So I just got back last night from a brony convention in San Francisco. I was working a booth for a vendor friend, and let me tell you what happened:
We met a little girl who was there with her family. She got a button drawn at our booth, told us all about her favorite ponies, and was overall just too damn cute. She had an MLP lanyard filled with pins she’d gotten in the vendor’s room, and gave me a Fluttershy pin because she liked my cosplay. She ended up just hanging out with us for a while and bein’ super cute. We call her Babby because she’s 11 and precious.
The next day, she runs up to the booth, terrified, and asks if she can please hide under our table for a few minutes. Turns out a dude had been following her around the con all day, and tried to get her to come up to his hotel room. Alone. She tells us she thought he was okay at first because he was wearing an MLP shirt, but she didn’t want to go anywhere with him, and he made her uneasy. At one point, after she’d refused, he grabbed her arm in the elevators and tried to get her to follow him. She ran, and now she wants somewhere to hide.
We tell her of course, hurry her behind our booth and fucking station ourselves around her because she’s eleven years old and all of us are prepared to physically attack the human trashheap who tries to fuck with her. We’re all dressed up in wings and ears and we’re 100000% prepared to rip them off and launch across that table to defend this kid. Eventually this very large dude strolls by, very obviously looking around, and she quietly points him out to us. At this point I’m ready to set him on fire, but when I ask if she needs me to go report him, she shakes her head. She doesn’t want to get in trouble, or make anyone mad.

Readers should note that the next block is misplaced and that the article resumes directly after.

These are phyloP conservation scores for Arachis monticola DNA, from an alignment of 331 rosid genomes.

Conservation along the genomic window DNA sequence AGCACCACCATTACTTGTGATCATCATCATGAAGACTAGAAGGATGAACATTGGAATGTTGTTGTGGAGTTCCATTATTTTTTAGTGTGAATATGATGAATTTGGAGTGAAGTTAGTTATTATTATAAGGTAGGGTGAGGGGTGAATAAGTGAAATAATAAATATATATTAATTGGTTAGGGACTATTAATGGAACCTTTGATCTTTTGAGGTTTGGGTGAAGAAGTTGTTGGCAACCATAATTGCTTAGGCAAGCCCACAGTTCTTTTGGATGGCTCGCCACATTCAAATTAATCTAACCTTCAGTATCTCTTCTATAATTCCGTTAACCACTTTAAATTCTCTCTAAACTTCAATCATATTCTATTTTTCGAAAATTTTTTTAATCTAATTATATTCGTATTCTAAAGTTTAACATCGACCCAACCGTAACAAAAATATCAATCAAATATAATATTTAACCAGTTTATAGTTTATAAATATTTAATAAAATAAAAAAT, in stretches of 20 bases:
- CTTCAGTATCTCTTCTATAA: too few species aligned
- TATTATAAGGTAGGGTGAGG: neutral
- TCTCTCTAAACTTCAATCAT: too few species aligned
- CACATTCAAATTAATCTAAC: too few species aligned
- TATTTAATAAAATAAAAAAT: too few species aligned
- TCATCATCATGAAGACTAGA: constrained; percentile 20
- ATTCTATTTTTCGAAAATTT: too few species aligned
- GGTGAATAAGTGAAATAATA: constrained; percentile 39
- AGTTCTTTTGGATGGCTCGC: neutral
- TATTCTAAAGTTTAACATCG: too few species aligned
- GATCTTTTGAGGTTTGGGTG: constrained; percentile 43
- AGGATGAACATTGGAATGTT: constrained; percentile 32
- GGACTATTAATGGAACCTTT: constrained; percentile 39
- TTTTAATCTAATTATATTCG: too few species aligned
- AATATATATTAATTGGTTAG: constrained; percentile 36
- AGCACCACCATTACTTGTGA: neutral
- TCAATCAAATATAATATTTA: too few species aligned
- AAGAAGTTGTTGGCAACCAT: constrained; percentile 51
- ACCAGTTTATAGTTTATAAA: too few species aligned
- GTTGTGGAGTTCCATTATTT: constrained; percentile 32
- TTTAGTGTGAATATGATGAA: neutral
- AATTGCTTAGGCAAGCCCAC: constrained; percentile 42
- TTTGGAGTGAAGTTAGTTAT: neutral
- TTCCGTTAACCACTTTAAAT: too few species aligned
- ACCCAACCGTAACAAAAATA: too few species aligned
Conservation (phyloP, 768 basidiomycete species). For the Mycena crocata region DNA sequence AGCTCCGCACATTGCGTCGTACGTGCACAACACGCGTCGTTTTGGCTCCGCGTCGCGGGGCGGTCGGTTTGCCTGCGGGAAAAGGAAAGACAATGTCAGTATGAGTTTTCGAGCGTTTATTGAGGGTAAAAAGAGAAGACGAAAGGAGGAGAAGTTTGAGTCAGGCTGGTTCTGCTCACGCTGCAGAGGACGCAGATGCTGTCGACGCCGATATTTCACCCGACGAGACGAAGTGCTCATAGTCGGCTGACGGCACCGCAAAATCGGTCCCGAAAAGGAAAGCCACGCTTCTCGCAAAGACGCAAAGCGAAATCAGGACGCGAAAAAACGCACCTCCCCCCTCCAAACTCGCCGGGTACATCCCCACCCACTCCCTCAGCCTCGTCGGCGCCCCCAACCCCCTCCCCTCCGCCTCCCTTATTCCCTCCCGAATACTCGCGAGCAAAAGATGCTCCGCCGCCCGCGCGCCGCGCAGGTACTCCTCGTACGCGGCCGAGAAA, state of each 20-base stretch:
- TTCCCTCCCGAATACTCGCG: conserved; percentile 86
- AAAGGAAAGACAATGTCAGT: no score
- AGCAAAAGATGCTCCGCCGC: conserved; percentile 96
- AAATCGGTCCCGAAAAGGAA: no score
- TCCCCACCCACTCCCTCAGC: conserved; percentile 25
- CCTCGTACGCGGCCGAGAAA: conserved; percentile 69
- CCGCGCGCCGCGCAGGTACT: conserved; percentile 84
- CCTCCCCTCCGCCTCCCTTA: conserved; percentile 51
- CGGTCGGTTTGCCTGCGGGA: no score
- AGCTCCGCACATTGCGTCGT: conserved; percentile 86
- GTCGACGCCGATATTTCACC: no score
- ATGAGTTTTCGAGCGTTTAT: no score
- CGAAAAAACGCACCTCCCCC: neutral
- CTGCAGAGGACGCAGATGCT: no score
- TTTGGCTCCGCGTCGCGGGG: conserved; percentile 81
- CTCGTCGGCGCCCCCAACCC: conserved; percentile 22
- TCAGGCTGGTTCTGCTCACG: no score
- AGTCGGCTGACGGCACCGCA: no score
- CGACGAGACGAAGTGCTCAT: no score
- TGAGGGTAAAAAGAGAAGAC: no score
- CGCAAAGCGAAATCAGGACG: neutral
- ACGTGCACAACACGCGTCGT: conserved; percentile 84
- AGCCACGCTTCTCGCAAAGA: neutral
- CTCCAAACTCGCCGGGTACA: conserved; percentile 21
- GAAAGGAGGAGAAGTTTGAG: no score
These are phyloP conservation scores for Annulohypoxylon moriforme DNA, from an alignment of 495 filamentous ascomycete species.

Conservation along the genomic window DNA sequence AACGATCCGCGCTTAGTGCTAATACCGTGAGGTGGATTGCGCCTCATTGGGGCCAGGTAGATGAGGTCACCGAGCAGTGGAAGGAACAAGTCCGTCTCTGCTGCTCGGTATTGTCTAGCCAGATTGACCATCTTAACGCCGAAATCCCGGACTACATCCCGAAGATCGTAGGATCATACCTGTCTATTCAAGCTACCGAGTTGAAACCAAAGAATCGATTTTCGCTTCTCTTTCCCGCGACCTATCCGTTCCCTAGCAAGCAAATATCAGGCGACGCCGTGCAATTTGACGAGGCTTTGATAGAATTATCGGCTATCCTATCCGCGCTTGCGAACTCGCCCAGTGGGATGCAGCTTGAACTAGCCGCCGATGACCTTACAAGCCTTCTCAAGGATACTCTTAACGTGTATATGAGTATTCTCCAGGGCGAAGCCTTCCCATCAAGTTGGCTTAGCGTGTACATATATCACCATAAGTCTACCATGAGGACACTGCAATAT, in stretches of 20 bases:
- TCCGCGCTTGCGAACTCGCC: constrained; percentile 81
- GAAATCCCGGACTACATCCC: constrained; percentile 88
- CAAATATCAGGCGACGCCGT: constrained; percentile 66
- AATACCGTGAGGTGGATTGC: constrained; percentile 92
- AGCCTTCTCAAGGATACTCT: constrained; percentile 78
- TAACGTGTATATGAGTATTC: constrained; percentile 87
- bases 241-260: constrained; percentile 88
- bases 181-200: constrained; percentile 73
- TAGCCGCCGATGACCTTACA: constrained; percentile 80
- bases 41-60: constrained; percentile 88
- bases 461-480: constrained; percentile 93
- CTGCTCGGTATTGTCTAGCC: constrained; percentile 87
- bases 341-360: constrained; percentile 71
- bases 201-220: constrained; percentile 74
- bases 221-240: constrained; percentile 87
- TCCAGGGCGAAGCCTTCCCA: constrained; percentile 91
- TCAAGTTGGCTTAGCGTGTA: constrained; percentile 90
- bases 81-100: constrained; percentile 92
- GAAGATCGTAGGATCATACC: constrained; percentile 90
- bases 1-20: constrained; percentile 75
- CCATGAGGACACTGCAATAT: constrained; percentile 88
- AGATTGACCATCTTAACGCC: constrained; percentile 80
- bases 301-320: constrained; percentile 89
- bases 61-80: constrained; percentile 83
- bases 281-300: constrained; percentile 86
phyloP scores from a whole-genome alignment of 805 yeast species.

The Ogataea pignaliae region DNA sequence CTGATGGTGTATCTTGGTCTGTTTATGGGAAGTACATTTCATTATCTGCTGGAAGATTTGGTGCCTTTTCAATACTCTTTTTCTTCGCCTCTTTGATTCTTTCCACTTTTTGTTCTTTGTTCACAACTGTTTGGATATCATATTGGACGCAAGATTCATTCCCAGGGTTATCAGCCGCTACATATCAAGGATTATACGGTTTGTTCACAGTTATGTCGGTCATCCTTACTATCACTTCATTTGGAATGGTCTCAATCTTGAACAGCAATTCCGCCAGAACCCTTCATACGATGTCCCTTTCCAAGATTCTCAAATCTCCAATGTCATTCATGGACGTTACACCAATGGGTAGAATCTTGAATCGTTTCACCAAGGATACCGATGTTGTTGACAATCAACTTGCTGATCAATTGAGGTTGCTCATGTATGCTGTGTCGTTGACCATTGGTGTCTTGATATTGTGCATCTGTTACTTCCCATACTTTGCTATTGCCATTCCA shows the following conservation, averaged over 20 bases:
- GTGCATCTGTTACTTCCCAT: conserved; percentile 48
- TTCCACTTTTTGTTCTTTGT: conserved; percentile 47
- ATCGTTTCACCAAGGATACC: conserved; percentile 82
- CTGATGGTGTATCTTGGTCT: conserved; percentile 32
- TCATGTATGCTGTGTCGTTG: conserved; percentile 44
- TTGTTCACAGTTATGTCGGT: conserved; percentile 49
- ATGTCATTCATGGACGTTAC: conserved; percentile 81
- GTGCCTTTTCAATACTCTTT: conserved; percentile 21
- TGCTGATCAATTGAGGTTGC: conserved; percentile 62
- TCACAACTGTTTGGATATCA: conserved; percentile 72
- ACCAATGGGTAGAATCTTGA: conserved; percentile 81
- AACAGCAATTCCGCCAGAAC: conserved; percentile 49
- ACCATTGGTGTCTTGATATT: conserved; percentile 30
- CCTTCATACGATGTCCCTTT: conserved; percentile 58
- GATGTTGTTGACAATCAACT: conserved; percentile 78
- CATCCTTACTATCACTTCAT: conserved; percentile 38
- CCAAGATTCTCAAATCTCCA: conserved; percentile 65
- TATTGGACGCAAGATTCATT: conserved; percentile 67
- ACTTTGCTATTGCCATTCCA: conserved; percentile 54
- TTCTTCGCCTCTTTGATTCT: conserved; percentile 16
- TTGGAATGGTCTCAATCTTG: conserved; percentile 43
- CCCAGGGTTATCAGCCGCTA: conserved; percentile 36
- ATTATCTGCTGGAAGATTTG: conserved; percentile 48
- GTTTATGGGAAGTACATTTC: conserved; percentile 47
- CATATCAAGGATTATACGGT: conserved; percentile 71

We see him a few more times over the course of the day, because he keeps meandering over to our booth and just casually looking around. Eventually he actually stops to take a flier from our table and asks us a question, and we coldly send him on his way. We start sending a coworker with Babby whenever her parents aren’t around and she wants to go check out artist’s alley or the vendor’s hall. Because otherwise she’s not safe. She can’t run around and freely enjoy a convention about a show aimed at her, because instead of being surrounded by peers she’s somehow surrounded by men who pose a threat to her.
My point here: this is why I fucking hate “bronies.” Because grown-ass men are flooding into a space carved out for children—often little girls—and are making it unsafe for them.
I met a lot of non-awful people there, of course. I met a lot of parents and older siblings. A lot of adorable little boys who were happy to empathize with female characters, and a lot of little kids who wanted a picture with cosplays of their favorite pony. I met a lot of people who were cool and nice and just liked cartoons. I met a male Pinkie Pie cosplayer with a Fluttershy lady-friend who juggled and spun plates and was happy to entertain kids, and were generally just really cool people.